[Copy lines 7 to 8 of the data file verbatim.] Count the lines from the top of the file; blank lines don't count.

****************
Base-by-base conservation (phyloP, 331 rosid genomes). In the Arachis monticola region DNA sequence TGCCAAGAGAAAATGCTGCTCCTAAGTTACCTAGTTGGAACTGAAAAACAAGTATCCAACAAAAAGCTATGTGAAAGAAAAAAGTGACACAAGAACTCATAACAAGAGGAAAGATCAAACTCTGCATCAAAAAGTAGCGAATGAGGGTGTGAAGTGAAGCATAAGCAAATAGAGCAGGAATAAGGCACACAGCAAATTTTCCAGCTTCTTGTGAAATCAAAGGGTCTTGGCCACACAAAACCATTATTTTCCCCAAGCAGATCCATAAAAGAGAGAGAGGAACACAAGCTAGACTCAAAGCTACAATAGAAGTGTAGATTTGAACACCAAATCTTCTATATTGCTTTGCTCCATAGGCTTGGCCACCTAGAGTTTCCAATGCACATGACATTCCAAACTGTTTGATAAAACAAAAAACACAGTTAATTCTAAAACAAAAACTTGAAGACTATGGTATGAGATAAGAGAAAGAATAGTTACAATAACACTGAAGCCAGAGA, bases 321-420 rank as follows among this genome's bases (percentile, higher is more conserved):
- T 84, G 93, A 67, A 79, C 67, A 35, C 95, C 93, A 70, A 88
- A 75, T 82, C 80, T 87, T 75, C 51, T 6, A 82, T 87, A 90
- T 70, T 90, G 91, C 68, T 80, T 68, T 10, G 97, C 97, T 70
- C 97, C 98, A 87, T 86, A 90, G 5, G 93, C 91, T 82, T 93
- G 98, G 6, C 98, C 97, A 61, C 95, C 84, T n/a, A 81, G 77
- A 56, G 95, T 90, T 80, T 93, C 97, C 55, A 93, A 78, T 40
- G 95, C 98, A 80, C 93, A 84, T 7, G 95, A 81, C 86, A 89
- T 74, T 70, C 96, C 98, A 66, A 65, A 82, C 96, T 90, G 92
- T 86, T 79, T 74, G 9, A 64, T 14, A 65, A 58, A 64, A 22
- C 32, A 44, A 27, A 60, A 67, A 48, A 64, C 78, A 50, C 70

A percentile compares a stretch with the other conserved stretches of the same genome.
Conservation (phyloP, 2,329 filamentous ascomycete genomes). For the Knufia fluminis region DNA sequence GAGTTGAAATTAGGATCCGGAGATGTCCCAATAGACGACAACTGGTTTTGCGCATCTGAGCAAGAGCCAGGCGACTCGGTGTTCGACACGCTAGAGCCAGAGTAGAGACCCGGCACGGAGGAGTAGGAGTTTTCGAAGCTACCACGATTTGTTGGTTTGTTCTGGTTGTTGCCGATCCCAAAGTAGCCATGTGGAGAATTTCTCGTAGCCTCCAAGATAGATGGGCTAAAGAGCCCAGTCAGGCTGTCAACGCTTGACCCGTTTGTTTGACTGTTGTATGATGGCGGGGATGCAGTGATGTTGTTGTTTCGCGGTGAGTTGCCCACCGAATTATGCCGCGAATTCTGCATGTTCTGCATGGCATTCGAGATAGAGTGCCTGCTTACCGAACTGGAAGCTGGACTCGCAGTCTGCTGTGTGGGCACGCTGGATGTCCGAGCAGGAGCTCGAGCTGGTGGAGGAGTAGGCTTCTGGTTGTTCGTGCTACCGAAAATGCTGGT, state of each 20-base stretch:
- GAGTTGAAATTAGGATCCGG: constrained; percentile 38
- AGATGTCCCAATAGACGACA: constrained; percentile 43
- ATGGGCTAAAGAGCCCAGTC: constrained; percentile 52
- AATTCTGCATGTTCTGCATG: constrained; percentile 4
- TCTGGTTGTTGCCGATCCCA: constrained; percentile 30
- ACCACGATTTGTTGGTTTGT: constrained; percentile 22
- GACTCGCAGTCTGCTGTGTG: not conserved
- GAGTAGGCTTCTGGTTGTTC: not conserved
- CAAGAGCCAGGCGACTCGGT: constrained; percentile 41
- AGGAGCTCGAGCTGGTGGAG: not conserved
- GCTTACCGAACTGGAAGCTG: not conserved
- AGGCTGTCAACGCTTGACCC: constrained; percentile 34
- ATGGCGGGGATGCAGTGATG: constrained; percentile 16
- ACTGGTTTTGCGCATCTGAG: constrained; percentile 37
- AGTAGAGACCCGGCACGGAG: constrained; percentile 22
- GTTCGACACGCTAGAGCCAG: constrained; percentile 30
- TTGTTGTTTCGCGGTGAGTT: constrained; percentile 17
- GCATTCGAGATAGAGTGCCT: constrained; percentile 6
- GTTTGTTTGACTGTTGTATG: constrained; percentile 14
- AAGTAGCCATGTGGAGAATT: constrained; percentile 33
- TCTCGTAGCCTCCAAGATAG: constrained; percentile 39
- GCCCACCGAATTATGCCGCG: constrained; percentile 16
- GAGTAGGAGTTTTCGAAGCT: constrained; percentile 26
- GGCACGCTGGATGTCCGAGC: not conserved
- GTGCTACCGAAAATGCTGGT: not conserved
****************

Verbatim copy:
- A 56, G 95, T 90, T 80, T 93, C 97, C 55, A 93, A 78, T 40
- G 95, C 98, A 80, C 93, A 84, T 7, G 95, A 81, C 86, A 89